need guidance: 6' x 6' arduino based multitouch surface

Hey guys, so for my last semester studying Art X at the University of GA I tackled the task of making an interactive projection screen for my performance work. I succeeded in implementing a fairly accurate single-touch version of it back in December:

When you press a place where a row and a column cross, the voltage of the column (determined by the resistor sitting at the top connecting it to the 5v power source) is fed to the analog input the row runs into. For some reason, however, when I press in a given position multiple analog inputs receive values. I’ve tried adding in delays between the different analogRead() calls and even tried the:

rowVal = analogRead(row);

trick but it doesn’t seem to solve the problem. Originally my best guess was that my pulldown resistors ( originally 150 ohms ) we’re the wrong value and that the voltage was getting to the other inputs via the ground wire, but I pulled off the pulldown resistors and still was able to replicate how a single voltage fed to one analog input would affect all the other analog inputs. I read somewhere on this board that the analog inputs are actually a single multiplexed input, are there any multiplexing tricks I can use to prevent this issue? What are my options to isolate the inputs so I can make this solid and multitouch for each row?

I’m also considering attaching all the rows straight to ground and using the onboard pullup resistors. Is this a bad idea? Can the excess voltage leak to the other input rows via the groundwire like I was concerned about?

I understand that while the scale is large this is a very basic circuit, and there may some very fundamental things I still don’t understand about electrical engineering. I would really appreciate some direction asap.

Here’s the most recent version of it’s arduino code:

#include <SPI.h>         // needed for Arduino versions later than 0018
#include <Ethernet.h>
#include "OSCClass.h"

byte mac[]      = {  0xDE, 0xAD, 0xBE, 0xEF, 0xFE, 0xED };
byte localIP[]  = { 169, 254, 229, 100 };
byte remoteIP[] = { 169, 254, 229, 56 };

unsigned int localPort = 7040;      // local port to listen on
unsigned int remotePort = 7050; // holds received packet's originating port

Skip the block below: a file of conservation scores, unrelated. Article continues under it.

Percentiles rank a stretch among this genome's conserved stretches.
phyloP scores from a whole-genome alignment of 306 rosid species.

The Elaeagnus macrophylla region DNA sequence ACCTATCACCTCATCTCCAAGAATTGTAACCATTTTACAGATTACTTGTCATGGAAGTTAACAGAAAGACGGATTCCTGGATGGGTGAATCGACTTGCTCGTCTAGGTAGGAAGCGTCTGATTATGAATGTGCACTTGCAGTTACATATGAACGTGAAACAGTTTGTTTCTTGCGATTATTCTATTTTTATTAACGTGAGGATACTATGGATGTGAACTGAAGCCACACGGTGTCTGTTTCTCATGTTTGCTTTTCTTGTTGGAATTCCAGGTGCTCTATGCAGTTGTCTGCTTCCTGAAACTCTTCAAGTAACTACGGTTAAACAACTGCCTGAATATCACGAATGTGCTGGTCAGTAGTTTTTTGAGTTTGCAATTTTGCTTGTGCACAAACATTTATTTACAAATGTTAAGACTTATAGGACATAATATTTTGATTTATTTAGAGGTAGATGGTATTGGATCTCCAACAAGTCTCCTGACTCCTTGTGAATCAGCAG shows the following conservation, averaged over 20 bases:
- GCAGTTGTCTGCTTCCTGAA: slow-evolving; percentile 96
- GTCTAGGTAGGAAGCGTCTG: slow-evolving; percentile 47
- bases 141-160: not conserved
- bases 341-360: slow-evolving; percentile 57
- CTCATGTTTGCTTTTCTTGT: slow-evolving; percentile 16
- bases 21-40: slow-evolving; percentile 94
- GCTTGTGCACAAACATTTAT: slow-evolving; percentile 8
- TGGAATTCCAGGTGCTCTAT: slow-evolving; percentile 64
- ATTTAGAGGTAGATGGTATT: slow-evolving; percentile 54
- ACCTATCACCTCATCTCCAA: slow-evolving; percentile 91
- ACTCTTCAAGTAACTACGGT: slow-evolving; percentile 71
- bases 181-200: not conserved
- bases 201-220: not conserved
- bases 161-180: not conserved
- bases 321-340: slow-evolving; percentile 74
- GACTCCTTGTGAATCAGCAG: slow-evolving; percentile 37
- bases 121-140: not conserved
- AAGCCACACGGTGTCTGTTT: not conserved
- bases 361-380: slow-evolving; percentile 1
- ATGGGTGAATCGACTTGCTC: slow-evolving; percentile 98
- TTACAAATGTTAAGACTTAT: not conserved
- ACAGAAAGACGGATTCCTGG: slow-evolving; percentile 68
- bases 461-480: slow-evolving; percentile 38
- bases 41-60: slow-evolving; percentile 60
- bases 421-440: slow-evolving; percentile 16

char *topAddress = "/arduino";
char *subAddress[2] = { "/analog", "/digital" };
OSCMessage recMessage;
OSCMessage sendMessage;
OSCClass osc(&recMessage);

long quiltState[128];
long runningAvgs[16];

void setup() {
  // start the Ethernet and UDP:
  Ethernet.begin(mac, localIP);
  // for debugging
  // clear osc buffer
  // configure outgoing osc
  for( int i = 0; i < 128; i++) {
     quiltState[i] = 0;
  for( int i = 0; i < 16; i++) {
     runningAvgs[i] = 0;


void loop() {
  for( int i = 0; i < 16; i++) {
     quiltState[i*8] = quiltState[i*7];
     quiltState[i*7] = quiltState[i*6];
     quiltState[i*6] = quiltState[i*5];
     quiltState[i*5] = quiltState[i*4]; 
     quiltState[i*4] = quiltState[i*3];
     quiltState[i*3] = quiltState[i*2];
     quiltState[i*2] = quiltState[i];
     quiltState[i] = long(analogRead(i));
     runningAvgs[i] = (quiltState[i] + quiltState[i*2] + quiltState[i*3] + quiltState[i*4] + quiltState[i*5] + quiltState[i*6] + quiltState[i*7] + quiltState[i*4] ) / 8;
     //long row = long(i);
     //sendMessage.setArgs( "ii", &row, &quiltState[i] );
     Serial.print(": ");
     Serial.print(" ");
  sendMessage.setArgs( "iiiiiiiiiiiiiiii", &runningAvgs[0], &runningAvgs[1], &runningAvgs[2], &runningAvgs[3], &runningAvgs[4], &runningAvgs[5], &runningAvgs[6], &runningAvgs[7], &runningAvgs[8], &runningAvgs[9], &runningAvgs[10], &runningAvgs[11], &runningAvgs[12], &runningAvgs[13], &runningAvgs[14], &runningAvgs[15]);

void enableInputs() {
  pinMode(A0, INPUT);  
  pinMode(A1, INPUT);  
  pinMode(A2, INPUT);  
  pinMode(A3, INPUT);  
  pinMode(A4, INPUT);  
  pinMode(A5, INPUT);  
  pinMode(A6, INPUT);  
  pinMode(A7, INPUT);  
  pinMode(A8, INPUT);  
  pinMode(A9, INPUT);  
  pinMode(A10, INPUT);  
  pinMode(A11, INPUT);  
  pinMode(A12, INPUT);  
  pinMode(A13, INPUT);  
  pinMode(A14, INPUT);  
  pinMode(A15, INPUT);  

void pullUp() {
  digitalWrite(A0, HIGH);
  digitalWrite(A1, HIGH);
  digitalWrite(A2, HIGH);
  digitalWrite(A3, HIGH);
  digitalWrite(A4, HIGH);
  digitalWrite(A5, HIGH);
  digitalWrite(A6, HIGH);
  digitalWrite(A7, HIGH);
  digitalWrite(A8, HIGH);
  digitalWrite(A9, HIGH);
  digitalWrite(A10, HIGH);
  digitalWrite(A11, HIGH);
  digitalWrite(A12, HIGH);
  digitalWrite(A13, HIGH);
  digitalWrite(A14, HIGH);
  digitalWrite(A15, HIGH);

Hey KE7GKP, thanks for the information.